While Jiro is nearing the end of his career and Liebrandt is only beginning, I still suspect Liebrandt aspires to something far less. He is anxious to please the mystery, eager to shepherd the wind of a critic’s taste, and so he has created things of beauty. However, Jiro transcends not only Liebrandt, but Roellinger and all the rest of the best in Three Stars. Jiro Dreams of Sushi is so named for Jiro’s (entirely believable) claim to have had “visions” of sushi at night from a young age, and that he woke in the night to write down ideas which ascended through his subconscious and into his dreams. His career is devoted not to originality, but mastery of a form. In the last forty years, so his sons claim, the only change in Jiro is the loss of a cigarette habit at age seventy. “Once you decide on your occupation... you must immerse yourself in your work. You have to fall in love with your work. Never complain about your job. You must dedicate your life to mastering your skill. That's the secret of success... and is the key to being regarded honorably,” says the man declared by the Japanese government to be a “living national treasure.” Jiro presses a small cut of fish into rice (“as if it were a baby chick”), Gelb holds the camera on the finished piece just after the chef sets it down and switches his frame rate to something astronomically high. For a slow motion moment, the slightly compressed edible work of art minutely expands, blooming like an uncut flower. Jiro does not use exotic ingredients as does Redzepi or Roellinger; most foods seem perfect untouched, as God has made them, and lack only a proper frame or a paean of salt, soy or dry aging.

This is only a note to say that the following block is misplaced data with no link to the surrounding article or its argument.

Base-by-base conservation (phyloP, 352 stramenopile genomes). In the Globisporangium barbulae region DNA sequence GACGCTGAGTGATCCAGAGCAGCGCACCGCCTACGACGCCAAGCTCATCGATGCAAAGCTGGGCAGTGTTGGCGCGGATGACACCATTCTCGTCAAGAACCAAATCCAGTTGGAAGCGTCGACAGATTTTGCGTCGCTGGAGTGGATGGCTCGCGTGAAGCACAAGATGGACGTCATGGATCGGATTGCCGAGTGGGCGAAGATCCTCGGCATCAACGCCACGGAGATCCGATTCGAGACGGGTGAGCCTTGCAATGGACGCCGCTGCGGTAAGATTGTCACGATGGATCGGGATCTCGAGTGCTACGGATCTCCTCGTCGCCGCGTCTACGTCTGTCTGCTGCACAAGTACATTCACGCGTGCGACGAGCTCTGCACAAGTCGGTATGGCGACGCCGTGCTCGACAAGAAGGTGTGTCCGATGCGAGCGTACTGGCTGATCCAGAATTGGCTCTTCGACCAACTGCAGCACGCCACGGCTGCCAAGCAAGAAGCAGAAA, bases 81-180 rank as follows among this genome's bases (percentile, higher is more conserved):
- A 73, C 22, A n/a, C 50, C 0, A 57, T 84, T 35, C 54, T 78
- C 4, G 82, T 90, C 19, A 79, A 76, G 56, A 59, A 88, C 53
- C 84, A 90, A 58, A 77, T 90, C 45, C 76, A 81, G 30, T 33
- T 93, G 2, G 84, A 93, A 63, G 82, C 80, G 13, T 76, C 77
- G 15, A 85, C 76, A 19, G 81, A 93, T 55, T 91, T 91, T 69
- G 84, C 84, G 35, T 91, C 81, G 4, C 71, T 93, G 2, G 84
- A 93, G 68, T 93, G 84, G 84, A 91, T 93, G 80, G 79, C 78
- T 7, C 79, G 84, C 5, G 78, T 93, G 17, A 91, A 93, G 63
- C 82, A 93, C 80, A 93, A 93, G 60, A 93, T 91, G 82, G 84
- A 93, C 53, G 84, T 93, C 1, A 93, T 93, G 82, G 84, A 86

“I do the same thing over and over, improving bit by bit. There is always a yearning to achieve more. I'll continue to climb, trying to reach the top, but no one knows where the top is,” says Jiro, rather elegantly expressing the appeal of a subjective standard. First Man on the Moon is quite the prize, but there will be no Firster Man to supplant Armstrong. Jiro’s desire is to ever narrow in on perfection, although perfection can always be split in two, and some even more exacting center can be found. The Perfect is infinite and cannot be circumscribed. “No one knows where the top” of The Perfect is, because we cannot escape God to view him objectively, from the outside. That Jiro’s desire is born out of some interior vision, that his knowledge is purely intuitive, defies Enlightened demands for perfect knowledge to be devoid of human prejudice and sentiment. God invests His image in men, after all, and not in laws.